CAPE ELIZABETH – The stars are aligning to permanently conserve a section of Robinson Woods that residents have enjoyed for generations, Chris Franklin said as he walked through the woods recently.

The Cape Elizabeth Land Trust is making a final public push to raise $1.2 million to buy and maintain Robinson Woods II, a 63-acre parcel adjacent to the original Robinson Woods, just off Shore Road.

Franklin, executive director of the land trust, said the second parcel complements the 79 acres of mature forest, vernal pools and trails at Robinson Woods because of its diverse features.

Robinson Woods II is 12 acres of open fields, a 5-acre stream-fed pond and more than 45 acres of mature woodlands, forested wetlands and marshlands. It provides habitat for waterfowl, wading birds, the threatened spotted turtle and the endangered New England cottontail rabbit.

“It’s amazing this land remained unchanged for so long,” Franklin said.

The trust signed a purchase-and-sale agreement on Robinson Woods II in May 2011 and has since raised most of the money it needs to complete the sale.

The organization has until November to raise $110,000, which Franklin expects to come primarily from individual donations. Paul Coulombe of Cape Elizabeth has agreed to match all donations made toward the final amount.

Support for the purchase of Robinson Woods II has come from a $350,000 allocation by the town, $175,000 from the land trust’s board of directors, $312,000 in private foundation grants and $246,000 in individual donations.

The Robinson family will retain ownership of 60 acres on the other side of the pond in Robinson Woods II.

As he followed a well-worn path through the woods, Franklin said the Robinson family has allowed visitors to use the area for years. The family has maintained a wide, flat path that wends its way through the woods to a grassy field rimmed by trees. The field was once used by athletes from the Waynflete School who took a trolley from Portland.

Farther down the path, a footbridge spans a bubbling brook. A long, narrow wooden walkway cuts across a narrow section of the pond.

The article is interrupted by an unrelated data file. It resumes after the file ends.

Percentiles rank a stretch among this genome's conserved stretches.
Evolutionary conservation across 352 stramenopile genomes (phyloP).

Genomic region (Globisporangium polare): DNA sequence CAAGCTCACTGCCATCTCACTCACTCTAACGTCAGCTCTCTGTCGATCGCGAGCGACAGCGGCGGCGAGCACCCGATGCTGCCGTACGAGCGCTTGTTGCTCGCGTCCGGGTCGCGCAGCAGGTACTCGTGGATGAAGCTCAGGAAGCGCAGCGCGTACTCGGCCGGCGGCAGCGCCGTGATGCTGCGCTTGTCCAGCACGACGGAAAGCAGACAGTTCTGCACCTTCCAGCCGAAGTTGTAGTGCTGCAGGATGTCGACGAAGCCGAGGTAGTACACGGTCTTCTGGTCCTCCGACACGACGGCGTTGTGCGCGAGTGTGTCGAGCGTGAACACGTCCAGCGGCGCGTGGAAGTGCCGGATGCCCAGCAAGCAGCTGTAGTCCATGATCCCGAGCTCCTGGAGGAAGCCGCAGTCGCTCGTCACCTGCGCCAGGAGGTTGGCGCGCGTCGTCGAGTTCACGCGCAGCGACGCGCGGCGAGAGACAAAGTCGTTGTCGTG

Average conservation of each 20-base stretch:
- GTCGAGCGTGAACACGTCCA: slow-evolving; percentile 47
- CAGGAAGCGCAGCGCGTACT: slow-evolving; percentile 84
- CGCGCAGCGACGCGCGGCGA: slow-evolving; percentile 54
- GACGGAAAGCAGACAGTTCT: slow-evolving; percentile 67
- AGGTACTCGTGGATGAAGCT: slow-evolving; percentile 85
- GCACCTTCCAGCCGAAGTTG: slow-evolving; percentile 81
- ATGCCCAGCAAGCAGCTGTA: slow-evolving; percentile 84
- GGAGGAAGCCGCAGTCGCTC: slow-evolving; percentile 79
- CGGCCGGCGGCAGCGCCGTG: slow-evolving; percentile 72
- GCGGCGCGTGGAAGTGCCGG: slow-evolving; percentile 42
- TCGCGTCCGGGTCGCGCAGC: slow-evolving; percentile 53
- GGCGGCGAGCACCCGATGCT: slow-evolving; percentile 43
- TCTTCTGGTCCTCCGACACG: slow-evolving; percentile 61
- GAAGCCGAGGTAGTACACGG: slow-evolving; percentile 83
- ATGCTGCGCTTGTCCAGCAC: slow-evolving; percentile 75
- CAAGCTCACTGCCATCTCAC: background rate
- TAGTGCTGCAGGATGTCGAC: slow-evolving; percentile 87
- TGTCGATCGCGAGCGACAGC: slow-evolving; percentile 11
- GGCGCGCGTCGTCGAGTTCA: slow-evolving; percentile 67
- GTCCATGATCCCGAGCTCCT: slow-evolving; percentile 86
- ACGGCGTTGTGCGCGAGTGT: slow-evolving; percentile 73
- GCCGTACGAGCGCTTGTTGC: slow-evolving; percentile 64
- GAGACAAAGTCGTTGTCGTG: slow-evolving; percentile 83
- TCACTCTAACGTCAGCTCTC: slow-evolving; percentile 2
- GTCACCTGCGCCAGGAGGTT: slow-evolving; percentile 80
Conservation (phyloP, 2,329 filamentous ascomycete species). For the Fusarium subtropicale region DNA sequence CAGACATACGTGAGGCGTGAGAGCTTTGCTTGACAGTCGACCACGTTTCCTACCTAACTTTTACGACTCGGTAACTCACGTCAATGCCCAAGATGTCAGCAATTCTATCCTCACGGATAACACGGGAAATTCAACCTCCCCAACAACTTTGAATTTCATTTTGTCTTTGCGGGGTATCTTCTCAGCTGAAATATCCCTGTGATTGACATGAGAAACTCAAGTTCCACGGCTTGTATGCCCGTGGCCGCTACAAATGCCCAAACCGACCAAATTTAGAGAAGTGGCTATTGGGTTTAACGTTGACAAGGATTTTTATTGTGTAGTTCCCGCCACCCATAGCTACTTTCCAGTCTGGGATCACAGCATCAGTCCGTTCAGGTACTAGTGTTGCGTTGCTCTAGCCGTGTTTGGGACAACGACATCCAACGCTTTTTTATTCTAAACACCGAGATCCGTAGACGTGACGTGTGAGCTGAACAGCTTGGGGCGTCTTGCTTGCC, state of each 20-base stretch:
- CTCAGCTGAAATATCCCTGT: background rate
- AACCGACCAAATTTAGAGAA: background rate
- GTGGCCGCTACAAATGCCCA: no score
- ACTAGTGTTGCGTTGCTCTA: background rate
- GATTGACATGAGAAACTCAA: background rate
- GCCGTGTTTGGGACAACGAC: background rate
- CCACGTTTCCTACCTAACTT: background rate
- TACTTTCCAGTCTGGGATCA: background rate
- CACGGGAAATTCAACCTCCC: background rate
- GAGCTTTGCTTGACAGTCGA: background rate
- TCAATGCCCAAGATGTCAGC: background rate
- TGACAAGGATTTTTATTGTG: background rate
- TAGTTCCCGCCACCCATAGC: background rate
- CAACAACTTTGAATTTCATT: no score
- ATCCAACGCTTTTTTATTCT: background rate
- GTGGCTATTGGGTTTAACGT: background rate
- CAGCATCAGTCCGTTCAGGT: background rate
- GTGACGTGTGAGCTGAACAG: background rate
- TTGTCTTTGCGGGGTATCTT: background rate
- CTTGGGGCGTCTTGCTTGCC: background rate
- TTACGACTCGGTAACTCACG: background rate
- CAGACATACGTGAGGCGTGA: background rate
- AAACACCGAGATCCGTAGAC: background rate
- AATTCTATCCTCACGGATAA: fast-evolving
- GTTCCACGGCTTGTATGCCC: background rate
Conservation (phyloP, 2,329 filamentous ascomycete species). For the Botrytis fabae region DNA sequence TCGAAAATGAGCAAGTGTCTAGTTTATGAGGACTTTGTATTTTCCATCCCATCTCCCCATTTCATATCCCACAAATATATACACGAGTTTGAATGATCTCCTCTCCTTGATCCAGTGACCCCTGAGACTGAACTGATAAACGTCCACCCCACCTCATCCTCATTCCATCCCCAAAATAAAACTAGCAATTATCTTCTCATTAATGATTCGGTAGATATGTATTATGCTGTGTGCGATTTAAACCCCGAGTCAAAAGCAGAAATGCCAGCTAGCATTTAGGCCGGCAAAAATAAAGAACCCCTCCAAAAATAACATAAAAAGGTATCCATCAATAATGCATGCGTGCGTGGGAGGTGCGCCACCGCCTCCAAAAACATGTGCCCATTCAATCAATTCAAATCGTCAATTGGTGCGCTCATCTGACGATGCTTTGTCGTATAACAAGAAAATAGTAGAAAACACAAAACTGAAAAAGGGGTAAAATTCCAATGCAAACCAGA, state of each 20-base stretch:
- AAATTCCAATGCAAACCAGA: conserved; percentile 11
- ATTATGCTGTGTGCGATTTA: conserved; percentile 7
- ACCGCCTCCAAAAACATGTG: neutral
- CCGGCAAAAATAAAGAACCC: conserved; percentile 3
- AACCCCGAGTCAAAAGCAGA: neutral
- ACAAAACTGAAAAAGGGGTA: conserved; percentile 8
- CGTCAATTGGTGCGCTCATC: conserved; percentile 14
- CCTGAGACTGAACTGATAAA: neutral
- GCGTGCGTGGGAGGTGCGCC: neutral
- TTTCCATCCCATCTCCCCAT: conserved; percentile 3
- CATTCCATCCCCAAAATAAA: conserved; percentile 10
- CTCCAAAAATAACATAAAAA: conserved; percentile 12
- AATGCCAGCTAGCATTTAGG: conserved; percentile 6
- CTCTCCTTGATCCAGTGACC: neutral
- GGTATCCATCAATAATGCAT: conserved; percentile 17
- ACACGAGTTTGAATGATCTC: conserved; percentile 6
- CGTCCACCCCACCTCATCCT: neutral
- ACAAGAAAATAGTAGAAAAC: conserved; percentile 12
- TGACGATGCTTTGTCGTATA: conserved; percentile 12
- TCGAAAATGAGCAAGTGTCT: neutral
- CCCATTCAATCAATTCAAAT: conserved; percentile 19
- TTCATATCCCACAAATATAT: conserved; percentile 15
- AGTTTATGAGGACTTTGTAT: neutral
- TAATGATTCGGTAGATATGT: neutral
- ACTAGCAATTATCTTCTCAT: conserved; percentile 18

Franklin said the sights are familiar to hikers and mountain bikers who regularly explore the woods, and to Cape Elizabeth elementary school students who use it as an outdoor classroom.

Many residents are surprised to learn that the woods haven’t already been conserved, he said. “This property adds so much value to the community,” Franklin said.

He said conservation has been a longtime priority for the town, a sentiment echoed by Town Manager Michael McGovern.

The property is a key link in the townwide Greenbelt Trail system, McGovern said. “This is the last major piece that brings you through the woods from Fort Williams to the center of town.”

Franklin said he is excited about the prospect of adding Robinson Woods II to the 600 acres the land trust manages. The members of the Robinson family who own the property live out of state, but want to see the land preserved in the manner envisioned by the late John Robinson, a well-known conservationist who sold Robinson Woods to the trust, he said.

“We as a family look forward to the prospect of preserving the natural woods, field and pond that we love and grew up with,” the Robinson family said in an email. “We have a great deal of faith in the Cape Elizabeth Land Trust and its commitment to conservation.”

The family has committed $50,000 toward the future stewardship of the property, Franklin said. When the sale is complete, the land trust plans to reroute an existing section of trail to keep it within the parcel’s boundaries. Otherwise, Franklin said, the property will continue to look the way it has for hundreds of years. 

Staff Writer Gillian Graham can be contacted at 791-6315 or at:

ggraham@mainetoday.com

Twitter: grahamgillian